Introducing long-awaited Bulk Action and Advanced Search in Google Tag Manager

by Furqan Mahmood

Have you ever been in a situation where your Google Tag Manager (GTM) contains 200+ tags and you have to pause or delete 10s of them by visiting each and every one separately? Or, you want to find a tag that has some specific configuration, and to do so,  you have to visit every element individually, leaving you in an awkward situation? The wait is finally over and the cure for this pain is now available.

Yesterday, GTM rolled out an important UI update – one that every GTM practitioner has been wishing for. Bulk Action and Advance Search were missing in the GTM and it’s not wrong to say these are long awaited basic features that could have been introduced a few years back. But, better late than never! In daily tagging practices, both of these features will be very useful, in fact, before yesterday, to achieve such functionality GTM practitioners were using chrome plugins such as Da Vinci Tools (Chrome extension). Finally, these features are natively available in GTM.

Let’s analyze what GTM has brought for us along with these features.

1 Bulk Actions.

This is a common feature we see in many tools and CMS, and being a GTM practitioner, I was personally missing it. Earlier in GTM, if you wanted to pause or delete multiple elements, you had to do it by visiting every individual element. Due to the repetition of the same task, it quickly became irritating and time-consuming. Now it’s possible in GTM to Select multiple Tags/triggers/variables and perform Bulk Action at once. For example, pause, remove, or move everything one folder. 

In the above image, all the tags are selected. Now, I will perform a bulk action to move all tags into a custom folder “GA tagging”. After clicking the folder icon as highlighted in the above screenshot, you may move those tags to the folders, see the image below for reference.

After selecting the right folder, in our case “GA tagging”, the tags will move as shown in image below:

2 Advanced Search.

Previously, to search for any element in the container, the GTM would search by name or type, and honestly, this is the least you could expect from the stature which Google Tag Manager has. Finally, GTM has introduced a real search feature which not only dives into item settings but also matches the codes or script used in Custom HTML tags or Custom JS variables. This is very impressive if someone wants to search a string which contains, for example, a 3rd party marketing pixel ID and wants to grab all elements using the same ID. Or searching for a javascript code being used in multiple elements.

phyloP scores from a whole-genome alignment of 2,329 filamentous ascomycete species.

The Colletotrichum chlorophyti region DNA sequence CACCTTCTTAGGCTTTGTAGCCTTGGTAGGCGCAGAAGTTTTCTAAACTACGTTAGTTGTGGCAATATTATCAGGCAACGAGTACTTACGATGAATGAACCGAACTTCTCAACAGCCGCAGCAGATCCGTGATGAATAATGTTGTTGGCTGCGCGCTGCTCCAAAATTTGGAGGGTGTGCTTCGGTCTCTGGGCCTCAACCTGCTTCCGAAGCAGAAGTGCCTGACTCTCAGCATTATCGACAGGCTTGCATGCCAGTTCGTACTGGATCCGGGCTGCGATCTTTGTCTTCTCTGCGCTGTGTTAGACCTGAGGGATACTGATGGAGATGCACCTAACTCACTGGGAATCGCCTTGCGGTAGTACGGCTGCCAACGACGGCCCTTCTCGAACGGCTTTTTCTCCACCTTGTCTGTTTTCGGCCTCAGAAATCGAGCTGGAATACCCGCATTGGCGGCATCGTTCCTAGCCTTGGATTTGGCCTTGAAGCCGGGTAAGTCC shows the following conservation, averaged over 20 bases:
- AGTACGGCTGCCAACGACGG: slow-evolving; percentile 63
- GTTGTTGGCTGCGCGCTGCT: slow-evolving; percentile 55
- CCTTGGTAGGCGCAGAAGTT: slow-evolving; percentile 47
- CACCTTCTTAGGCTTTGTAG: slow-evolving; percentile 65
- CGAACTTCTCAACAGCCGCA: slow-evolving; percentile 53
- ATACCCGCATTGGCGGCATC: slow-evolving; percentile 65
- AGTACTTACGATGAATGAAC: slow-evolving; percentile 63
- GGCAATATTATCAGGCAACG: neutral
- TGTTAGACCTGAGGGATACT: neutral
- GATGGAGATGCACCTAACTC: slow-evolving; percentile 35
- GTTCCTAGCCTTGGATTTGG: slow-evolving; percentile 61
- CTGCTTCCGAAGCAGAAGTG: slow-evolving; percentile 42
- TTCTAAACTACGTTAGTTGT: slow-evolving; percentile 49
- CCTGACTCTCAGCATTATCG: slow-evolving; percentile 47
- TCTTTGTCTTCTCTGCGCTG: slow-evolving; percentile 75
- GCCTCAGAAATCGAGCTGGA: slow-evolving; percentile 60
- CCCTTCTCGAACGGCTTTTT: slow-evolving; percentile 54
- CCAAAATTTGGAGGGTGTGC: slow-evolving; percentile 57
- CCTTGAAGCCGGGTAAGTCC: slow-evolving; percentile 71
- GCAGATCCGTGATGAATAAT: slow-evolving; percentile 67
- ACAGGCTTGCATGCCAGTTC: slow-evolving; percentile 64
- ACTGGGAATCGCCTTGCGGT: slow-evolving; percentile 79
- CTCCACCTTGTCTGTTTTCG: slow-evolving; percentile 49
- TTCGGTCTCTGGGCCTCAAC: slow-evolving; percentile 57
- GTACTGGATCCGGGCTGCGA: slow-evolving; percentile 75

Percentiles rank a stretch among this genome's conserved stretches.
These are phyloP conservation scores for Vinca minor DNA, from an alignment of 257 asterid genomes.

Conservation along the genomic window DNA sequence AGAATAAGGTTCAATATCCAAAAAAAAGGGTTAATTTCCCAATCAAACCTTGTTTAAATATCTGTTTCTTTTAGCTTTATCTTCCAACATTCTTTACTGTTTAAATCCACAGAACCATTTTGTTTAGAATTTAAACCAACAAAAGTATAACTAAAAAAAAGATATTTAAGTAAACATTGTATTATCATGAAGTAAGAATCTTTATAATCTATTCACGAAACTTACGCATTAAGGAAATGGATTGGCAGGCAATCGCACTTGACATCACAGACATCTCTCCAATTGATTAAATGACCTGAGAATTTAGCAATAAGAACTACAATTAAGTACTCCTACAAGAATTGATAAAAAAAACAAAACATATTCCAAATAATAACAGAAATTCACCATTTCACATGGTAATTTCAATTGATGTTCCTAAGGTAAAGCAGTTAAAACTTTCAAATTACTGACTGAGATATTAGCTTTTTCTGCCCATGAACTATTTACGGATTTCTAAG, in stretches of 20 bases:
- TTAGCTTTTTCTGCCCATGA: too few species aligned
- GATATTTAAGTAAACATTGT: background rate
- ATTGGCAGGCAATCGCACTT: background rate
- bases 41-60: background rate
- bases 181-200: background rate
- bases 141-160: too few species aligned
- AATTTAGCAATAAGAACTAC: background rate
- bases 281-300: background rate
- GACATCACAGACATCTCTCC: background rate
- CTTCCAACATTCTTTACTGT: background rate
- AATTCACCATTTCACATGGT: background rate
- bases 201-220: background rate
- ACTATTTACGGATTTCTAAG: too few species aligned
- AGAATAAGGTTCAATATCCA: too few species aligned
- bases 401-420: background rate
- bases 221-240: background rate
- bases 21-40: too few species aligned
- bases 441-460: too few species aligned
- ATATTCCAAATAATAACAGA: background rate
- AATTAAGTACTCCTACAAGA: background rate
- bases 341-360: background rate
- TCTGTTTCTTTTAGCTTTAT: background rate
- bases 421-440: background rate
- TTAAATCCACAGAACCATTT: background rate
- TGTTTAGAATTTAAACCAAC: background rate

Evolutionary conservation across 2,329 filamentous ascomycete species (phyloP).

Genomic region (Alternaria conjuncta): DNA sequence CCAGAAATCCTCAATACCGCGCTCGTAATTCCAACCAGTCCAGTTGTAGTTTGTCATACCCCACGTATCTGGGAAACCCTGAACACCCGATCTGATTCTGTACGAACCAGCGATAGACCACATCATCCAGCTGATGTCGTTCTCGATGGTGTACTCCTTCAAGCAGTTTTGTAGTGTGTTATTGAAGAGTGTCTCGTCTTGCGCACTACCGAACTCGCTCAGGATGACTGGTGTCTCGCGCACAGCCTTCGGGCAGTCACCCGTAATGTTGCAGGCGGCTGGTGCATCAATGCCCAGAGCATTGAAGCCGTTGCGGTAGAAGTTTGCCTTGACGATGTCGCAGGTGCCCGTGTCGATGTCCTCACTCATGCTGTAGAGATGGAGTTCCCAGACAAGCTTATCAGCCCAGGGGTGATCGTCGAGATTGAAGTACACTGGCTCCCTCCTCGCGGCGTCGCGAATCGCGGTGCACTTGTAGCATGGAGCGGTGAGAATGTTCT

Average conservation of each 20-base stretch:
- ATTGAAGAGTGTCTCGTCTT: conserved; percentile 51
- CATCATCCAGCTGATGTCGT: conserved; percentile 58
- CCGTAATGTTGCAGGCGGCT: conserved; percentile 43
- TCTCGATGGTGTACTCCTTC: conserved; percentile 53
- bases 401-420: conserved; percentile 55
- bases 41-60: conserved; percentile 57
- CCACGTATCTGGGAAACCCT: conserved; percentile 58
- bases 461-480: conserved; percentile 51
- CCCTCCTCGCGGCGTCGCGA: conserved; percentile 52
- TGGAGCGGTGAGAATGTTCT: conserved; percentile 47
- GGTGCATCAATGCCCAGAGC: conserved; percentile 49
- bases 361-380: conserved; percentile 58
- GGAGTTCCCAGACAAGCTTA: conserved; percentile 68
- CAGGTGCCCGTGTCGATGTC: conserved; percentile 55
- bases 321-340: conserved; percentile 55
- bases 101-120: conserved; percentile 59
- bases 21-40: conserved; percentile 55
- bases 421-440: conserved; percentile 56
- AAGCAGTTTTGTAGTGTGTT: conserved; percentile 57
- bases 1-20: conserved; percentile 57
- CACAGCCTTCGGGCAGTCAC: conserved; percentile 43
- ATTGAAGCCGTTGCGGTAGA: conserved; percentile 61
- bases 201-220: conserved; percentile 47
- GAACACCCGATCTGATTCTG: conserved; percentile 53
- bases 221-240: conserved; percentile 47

If you look at the above screenshot you will notice I have performed a search with “<script>”, what container search is doing here is going into the settings and configuration of every element including Tags, Triggers, and Variables and grabbing all the elements where the string is found. Including Tag settings, to title, or type and returning the result with one Custom HTML tag: utility – clean dataLayer. On top of that, the container search also applies to templates as well.

Concluding Remarks

Although these changes may look very small,  the effectiveness in terms of providing smooth operations across Google Tag Manager in our daily lives can not be denied. Hats off to Google

Furqan Mahmood

Analytics Implementation Specialist

With more than 7 years experience working in the competitive environment of Web Development and Digital Agencies, Furqan is known as a team player as well as a solution provider.

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